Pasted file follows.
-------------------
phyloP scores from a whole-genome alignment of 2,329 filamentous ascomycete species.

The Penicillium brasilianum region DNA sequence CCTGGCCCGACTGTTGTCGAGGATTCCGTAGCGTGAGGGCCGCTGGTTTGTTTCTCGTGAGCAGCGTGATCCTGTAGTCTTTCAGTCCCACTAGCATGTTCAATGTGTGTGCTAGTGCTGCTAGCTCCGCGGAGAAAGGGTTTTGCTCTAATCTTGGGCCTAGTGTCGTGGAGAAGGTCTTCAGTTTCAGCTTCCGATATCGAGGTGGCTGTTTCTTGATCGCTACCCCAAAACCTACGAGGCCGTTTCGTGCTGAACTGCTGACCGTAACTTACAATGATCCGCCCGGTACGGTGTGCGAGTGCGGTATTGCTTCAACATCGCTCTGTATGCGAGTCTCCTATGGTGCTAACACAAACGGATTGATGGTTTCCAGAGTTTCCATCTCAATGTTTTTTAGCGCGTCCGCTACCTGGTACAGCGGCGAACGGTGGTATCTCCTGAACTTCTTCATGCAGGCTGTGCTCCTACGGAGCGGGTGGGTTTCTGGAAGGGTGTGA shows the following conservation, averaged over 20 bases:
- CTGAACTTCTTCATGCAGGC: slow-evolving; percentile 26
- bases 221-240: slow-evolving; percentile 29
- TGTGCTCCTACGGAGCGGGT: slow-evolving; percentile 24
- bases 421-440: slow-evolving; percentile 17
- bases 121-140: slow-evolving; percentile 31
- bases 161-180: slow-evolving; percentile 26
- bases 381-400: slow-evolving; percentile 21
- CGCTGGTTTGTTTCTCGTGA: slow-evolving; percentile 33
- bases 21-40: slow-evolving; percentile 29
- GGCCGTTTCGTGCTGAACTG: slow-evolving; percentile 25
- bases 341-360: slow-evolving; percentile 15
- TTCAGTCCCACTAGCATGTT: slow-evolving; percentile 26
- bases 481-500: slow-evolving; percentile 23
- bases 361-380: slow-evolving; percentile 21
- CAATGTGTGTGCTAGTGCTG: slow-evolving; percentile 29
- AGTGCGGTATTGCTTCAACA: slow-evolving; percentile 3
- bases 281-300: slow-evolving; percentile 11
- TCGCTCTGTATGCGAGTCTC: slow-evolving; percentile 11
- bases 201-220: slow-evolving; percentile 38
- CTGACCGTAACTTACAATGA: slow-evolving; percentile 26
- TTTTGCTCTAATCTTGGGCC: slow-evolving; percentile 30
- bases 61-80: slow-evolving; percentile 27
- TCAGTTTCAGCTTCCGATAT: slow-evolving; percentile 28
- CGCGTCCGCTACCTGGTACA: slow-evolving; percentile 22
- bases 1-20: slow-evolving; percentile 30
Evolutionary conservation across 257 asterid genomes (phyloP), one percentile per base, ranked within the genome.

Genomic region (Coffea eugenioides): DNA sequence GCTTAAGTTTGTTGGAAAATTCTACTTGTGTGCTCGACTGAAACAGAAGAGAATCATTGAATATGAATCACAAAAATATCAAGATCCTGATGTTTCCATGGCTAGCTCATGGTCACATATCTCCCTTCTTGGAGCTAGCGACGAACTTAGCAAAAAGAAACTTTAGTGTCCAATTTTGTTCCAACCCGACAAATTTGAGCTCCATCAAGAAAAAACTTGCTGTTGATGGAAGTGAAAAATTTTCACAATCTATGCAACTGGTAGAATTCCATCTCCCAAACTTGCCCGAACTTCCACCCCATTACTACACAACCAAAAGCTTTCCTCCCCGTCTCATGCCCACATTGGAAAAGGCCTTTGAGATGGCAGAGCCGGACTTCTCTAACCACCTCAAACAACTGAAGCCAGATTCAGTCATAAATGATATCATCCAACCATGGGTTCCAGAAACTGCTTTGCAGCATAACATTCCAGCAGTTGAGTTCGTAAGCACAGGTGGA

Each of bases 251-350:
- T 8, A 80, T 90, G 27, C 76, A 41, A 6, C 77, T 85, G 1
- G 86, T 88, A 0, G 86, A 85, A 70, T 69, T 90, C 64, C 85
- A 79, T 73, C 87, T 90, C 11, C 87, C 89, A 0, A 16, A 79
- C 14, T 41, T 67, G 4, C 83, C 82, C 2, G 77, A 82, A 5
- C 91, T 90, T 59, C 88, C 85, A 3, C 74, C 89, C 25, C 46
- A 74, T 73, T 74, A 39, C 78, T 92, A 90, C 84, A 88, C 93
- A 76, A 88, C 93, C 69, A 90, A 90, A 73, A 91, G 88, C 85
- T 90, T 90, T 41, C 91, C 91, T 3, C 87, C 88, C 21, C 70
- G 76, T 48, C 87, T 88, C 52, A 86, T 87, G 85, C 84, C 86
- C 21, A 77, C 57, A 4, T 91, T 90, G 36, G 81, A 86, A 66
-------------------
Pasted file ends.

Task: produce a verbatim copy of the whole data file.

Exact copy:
phyloP scores from a whole-genome alignment of 2,329 filamentous ascomycete species.

The Penicillium brasilianum region DNA sequence CCTGGCCCGACTGTTGTCGAGGATTCCGTAGCGTGAGGGCCGCTGGTTTGTTTCTCGTGAGCAGCGTGATCCTGTAGTCTTTCAGTCCCACTAGCATGTTCAATGTGTGTGCTAGTGCTGCTAGCTCCGCGGAGAAAGGGTTTTGCTCTAATCTTGGGCCTAGTGTCGTGGAGAAGGTCTTCAGTTTCAGCTTCCGATATCGAGGTGGCTGTTTCTTGATCGCTACCCCAAAACCTACGAGGCCGTTTCGTGCTGAACTGCTGACCGTAACTTACAATGATCCGCCCGGTACGGTGTGCGAGTGCGGTATTGCTTCAACATCGCTCTGTATGCGAGTCTCCTATGGTGCTAACACAAACGGATTGATGGTTTCCAGAGTTTCCATCTCAATGTTTTTTAGCGCGTCCGCTACCTGGTACAGCGGCGAACGGTGGTATCTCCTGAACTTCTTCATGCAGGCTGTGCTCCTACGGAGCGGGTGGGTTTCTGGAAGGGTGTGA shows the following conservation, averaged over 20 bases:
- CTGAACTTCTTCATGCAGGC: slow-evolving; percentile 26
- bases 221-240: slow-evolving; percentile 29
- TGTGCTCCTACGGAGCGGGT: slow-evolving; percentile 24
- bases 421-440: slow-evolving; percentile 17
- bases 121-140: slow-evolving; percentile 31
- bases 161-180: slow-evolving; percentile 26
- bases 381-400: slow-evolving; percentile 21
- CGCTGGTTTGTTTCTCGTGA: slow-evolving; percentile 33
- bases 21-40: slow-evolving; percentile 29
- GGCCGTTTCGTGCTGAACTG: slow-evolving; percentile 25
- bases 341-360: slow-evolving; percentile 15
- TTCAGTCCCACTAGCATGTT: slow-evolving; percentile 26
- bases 481-500: slow-evolving; percentile 23
- bases 361-380: slow-evolving; percentile 21
- CAATGTGTGTGCTAGTGCTG: slow-evolving; percentile 29
- AGTGCGGTATTGCTTCAACA: slow-evolving; percentile 3
- bases 281-300: slow-evolving; percentile 11
- TCGCTCTGTATGCGAGTCTC: slow-evolving; percentile 11
- bases 201-220: slow-evolving; percentile 38
- CTGACCGTAACTTACAATGA: slow-evolving; percentile 26
- TTTTGCTCTAATCTTGGGCC: slow-evolving; percentile 30
- bases 61-80: slow-evolving; percentile 27
- TCAGTTTCAGCTTCCGATAT: slow-evolving; percentile 28
- CGCGTCCGCTACCTGGTACA: slow-evolving; percentile 22
- bases 1-20: slow-evolving; percentile 30
Evolutionary conservation across 257 asterid genomes (phyloP), one percentile per base, ranked within the genome.

Genomic region (Coffea eugenioides): DNA sequence GCTTAAGTTTGTTGGAAAATTCTACTTGTGTGCTCGACTGAAACAGAAGAGAATCATTGAATATGAATCACAAAAATATCAAGATCCTGATGTTTCCATGGCTAGCTCATGGTCACATATCTCCCTTCTTGGAGCTAGCGACGAACTTAGCAAAAAGAAACTTTAGTGTCCAATTTTGTTCCAACCCGACAAATTTGAGCTCCATCAAGAAAAAACTTGCTGTTGATGGAAGTGAAAAATTTTCACAATCTATGCAACTGGTAGAATTCCATCTCCCAAACTTGCCCGAACTTCCACCCCATTACTACACAACCAAAAGCTTTCCTCCCCGTCTCATGCCCACATTGGAAAAGGCCTTTGAGATGGCAGAGCCGGACTTCTCTAACCACCTCAAACAACTGAAGCCAGATTCAGTCATAAATGATATCATCCAACCATGGGTTCCAGAAACTGCTTTGCAGCATAACATTCCAGCAGTTGAGTTCGTAAGCACAGGTGGA

Each of bases 251-350:
- T 8, A 80, T 90, G 27, C 76, A 41, A 6, C 77, T 85, G 1
- G 86, T 88, A 0, G 86, A 85, A 70, T 69, T 90, C 64, C 85
- A 79, T 73, C 87, T 90, C 11, C 87, C 89, A 0, A 16, A 79
- C 14, T 41, T 67, G 4, C 83, C 82, C 2, G 77, A 82, A 5
- C 91, T 90, T 59, C 88, C 85, A 3, C 74, C 89, C 25, C 46
- A 74, T 73, T 74, A 39, C 78, T 92, A 90, C 84, A 88, C 93
- A 76, A 88, C 93, C 69, A 90, A 90, A 73, A 91, G 88, C 85
- T 90, T 90, T 41, C 91, C 91, T 3, C 87, C 88, C 21, C 70
- G 76, T 48, C 87, T 88, C 52, A 86, T 87, G 85, C 84, C 86
- C 21, A 77, C 57, A 4, T 91, T 90, G 36, G 81, A 86, A 66